“That’s another thing, you’re always goin’ off to talk to these other fellers ’bout makin’ more money, but you’re spendin’ money at the same time. Me ‘n Scott saw that hotel bill last time you went to Sacramento . Coulda fed the whole ranch for a week!”
“You were looking at my private papers?” Murdoch was definitely red in the face now.
“No, sir. Don’t you remember that you were laid up with your back and asked me to handle the bills at that time?” Scott stared straight into his father’s eyes.
“Oh, I forgot that. Man’s entitled to give his back a rest once in awhile.”
“Of course and I don’t mind helping out. We must all sacrifice when someone in the family needs help.”
Johnny turned his head to the side so that Murdoch couldn’t see the grin on his face at Scott’s oh-so-serious comment.
“Well, I. . .I’m sure there’s something we can do to cut down on spending around here, but right now we’re wasting money talking. Let’s get to work. After that storm yesterday, there’s a great deal to be done.”
“Yes, sir,” the two younger Lancers chorused.
“Oh, by the way, which one of you plans to make dinner tonight? I’m sure Maria will be busy taking care of Teresa.”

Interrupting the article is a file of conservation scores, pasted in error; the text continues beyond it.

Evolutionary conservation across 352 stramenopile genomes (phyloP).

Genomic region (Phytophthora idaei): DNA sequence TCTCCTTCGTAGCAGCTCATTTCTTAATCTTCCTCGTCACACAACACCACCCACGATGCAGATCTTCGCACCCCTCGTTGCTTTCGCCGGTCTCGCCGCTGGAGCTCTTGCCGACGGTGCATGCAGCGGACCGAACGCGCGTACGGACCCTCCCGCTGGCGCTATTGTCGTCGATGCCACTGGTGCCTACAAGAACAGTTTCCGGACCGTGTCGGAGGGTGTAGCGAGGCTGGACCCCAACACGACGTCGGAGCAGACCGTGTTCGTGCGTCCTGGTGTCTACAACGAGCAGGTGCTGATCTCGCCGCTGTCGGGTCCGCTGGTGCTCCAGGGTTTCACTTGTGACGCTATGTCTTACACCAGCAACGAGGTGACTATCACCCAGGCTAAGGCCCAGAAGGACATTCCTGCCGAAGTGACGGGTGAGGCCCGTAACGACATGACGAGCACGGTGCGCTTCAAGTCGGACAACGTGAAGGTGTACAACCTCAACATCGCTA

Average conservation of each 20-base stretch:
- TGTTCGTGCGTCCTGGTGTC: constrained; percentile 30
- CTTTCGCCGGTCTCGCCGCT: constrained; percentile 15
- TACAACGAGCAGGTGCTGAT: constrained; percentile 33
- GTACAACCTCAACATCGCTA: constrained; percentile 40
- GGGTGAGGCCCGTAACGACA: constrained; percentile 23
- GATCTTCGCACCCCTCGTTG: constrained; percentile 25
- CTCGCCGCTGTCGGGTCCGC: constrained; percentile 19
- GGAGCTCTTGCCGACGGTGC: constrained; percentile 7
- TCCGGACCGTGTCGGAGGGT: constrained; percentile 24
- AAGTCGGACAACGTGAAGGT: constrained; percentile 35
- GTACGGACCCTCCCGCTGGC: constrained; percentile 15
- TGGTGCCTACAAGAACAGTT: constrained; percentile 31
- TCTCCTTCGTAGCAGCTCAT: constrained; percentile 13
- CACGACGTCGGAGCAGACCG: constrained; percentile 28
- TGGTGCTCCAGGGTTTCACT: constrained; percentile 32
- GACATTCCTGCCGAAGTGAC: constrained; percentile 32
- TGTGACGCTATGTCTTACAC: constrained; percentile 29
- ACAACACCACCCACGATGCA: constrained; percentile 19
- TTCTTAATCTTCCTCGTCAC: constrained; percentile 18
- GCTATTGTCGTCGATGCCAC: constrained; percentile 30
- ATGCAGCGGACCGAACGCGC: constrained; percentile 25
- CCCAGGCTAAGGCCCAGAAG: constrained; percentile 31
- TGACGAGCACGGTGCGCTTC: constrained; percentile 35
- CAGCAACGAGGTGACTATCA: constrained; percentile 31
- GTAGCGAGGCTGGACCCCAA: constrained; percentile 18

Scott looked at Johnny; Johnny looked at Scott. “I will, Murdoch. I know just what to make,” the brunet offered.
“Good, Johnny. I’m sure it will be delicious. I’ll see you both tonight then. Don’t leave those dishes for Maria. Clean up and then get out towork on those fences.”
As soon as Murdoch was out of the room, Scott slapped his brother on the back and asked, “Why’d you tell him you were going to make dinner? I thought we’d ride into Morro Coyo and have dinner at the cantina since Teresa’s sick.”
Johnny grinned broadly. “No need to do that, brother. I plan to turn those cold flapjacks into tortillas and make chiles rellenos. I’ll show Murdoch Lancer how to save money!”
The brothers walked into the kitchen, laughing at the thought of Murdoch biting into a leftover pancake until their sides hurt.